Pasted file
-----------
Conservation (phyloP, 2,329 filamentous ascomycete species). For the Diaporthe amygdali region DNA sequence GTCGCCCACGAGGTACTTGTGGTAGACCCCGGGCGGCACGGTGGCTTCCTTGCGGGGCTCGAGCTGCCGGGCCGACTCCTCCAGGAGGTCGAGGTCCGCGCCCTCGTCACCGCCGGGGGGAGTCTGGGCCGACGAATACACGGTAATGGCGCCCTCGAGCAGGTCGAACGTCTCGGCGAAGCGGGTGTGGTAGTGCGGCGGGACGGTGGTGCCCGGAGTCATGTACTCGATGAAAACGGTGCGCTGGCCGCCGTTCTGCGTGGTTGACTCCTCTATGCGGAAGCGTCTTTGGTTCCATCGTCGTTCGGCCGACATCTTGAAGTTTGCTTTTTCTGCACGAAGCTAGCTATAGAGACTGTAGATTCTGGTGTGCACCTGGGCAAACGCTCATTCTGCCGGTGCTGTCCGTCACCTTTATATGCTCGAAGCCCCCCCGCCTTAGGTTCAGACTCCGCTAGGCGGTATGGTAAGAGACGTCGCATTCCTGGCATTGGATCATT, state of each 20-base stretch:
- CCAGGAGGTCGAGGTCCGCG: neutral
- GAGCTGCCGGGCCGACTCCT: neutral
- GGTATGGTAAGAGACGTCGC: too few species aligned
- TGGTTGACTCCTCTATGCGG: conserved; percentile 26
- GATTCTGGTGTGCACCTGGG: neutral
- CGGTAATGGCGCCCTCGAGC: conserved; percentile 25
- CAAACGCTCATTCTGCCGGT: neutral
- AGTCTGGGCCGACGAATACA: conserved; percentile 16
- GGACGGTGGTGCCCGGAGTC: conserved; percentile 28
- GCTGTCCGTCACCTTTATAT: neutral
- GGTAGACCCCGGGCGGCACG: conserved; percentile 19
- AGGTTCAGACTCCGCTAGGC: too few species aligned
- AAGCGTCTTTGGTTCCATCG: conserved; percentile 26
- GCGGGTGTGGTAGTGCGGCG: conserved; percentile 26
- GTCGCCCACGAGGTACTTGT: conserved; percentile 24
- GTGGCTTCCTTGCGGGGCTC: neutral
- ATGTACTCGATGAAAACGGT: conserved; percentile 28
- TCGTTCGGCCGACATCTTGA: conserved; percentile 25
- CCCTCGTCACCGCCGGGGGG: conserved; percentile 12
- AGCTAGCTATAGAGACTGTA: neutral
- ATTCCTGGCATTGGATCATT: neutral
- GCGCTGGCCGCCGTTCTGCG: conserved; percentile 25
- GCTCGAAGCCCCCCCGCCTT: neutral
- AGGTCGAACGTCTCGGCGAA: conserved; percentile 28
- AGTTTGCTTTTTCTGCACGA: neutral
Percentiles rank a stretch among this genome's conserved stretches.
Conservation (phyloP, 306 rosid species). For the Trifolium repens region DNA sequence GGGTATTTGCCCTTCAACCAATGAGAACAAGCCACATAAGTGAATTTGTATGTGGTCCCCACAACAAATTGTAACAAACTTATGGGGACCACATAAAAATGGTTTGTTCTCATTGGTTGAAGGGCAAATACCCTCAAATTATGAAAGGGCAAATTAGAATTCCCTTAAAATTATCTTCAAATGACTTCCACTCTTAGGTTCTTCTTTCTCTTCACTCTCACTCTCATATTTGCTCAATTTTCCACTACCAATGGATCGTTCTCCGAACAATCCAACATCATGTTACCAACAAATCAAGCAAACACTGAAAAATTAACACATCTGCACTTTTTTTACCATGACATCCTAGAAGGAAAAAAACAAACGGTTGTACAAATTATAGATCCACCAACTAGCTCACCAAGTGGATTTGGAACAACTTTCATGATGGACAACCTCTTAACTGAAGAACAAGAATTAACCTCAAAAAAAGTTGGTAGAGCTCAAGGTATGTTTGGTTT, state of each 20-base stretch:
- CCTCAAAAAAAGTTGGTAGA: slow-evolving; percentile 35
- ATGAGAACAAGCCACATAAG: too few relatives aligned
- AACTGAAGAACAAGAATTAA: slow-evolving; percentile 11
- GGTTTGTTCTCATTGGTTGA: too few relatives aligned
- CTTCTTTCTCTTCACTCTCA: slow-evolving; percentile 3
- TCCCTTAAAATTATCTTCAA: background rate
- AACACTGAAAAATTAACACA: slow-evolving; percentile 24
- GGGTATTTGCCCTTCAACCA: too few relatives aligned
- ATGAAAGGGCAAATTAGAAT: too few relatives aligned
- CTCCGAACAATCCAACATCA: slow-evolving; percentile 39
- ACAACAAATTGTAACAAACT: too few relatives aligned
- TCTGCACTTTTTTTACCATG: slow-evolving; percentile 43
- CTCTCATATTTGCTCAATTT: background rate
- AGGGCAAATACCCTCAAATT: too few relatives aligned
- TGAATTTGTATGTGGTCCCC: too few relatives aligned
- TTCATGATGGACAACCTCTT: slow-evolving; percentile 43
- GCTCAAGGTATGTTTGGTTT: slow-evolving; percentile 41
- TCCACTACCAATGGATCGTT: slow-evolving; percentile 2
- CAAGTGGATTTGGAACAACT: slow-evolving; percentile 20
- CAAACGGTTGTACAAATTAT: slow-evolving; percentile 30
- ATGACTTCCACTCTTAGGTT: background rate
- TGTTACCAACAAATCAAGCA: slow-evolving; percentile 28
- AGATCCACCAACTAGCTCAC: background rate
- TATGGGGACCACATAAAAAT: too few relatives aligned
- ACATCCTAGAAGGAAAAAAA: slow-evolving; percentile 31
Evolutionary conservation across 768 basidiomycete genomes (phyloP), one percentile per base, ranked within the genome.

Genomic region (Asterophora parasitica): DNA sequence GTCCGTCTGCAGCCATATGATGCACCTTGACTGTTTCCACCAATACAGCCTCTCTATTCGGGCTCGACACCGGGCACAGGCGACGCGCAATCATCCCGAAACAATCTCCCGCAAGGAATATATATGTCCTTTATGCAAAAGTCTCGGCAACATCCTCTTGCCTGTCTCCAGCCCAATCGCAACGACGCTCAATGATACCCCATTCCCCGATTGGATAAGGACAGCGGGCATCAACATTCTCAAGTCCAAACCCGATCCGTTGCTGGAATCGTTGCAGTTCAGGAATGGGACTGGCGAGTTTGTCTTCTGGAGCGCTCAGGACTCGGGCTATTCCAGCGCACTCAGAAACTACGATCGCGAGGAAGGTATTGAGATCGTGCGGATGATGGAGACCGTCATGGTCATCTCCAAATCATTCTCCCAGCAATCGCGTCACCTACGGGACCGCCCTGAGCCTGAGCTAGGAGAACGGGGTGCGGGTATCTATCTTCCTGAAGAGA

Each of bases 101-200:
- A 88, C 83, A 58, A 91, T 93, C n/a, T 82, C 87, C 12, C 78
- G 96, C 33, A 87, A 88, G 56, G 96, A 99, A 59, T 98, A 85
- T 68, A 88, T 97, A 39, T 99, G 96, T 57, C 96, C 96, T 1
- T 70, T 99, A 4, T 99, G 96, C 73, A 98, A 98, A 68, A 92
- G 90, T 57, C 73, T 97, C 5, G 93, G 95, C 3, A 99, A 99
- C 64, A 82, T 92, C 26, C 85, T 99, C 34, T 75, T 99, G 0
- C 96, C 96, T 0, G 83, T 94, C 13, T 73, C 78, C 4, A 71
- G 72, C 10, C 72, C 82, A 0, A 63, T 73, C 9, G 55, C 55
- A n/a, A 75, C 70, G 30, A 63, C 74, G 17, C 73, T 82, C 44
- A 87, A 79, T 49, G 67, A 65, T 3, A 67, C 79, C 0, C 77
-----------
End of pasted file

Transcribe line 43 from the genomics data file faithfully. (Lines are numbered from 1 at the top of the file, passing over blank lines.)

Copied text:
- TGAATTTGTATGTGGTCCCC: too few relatives aligned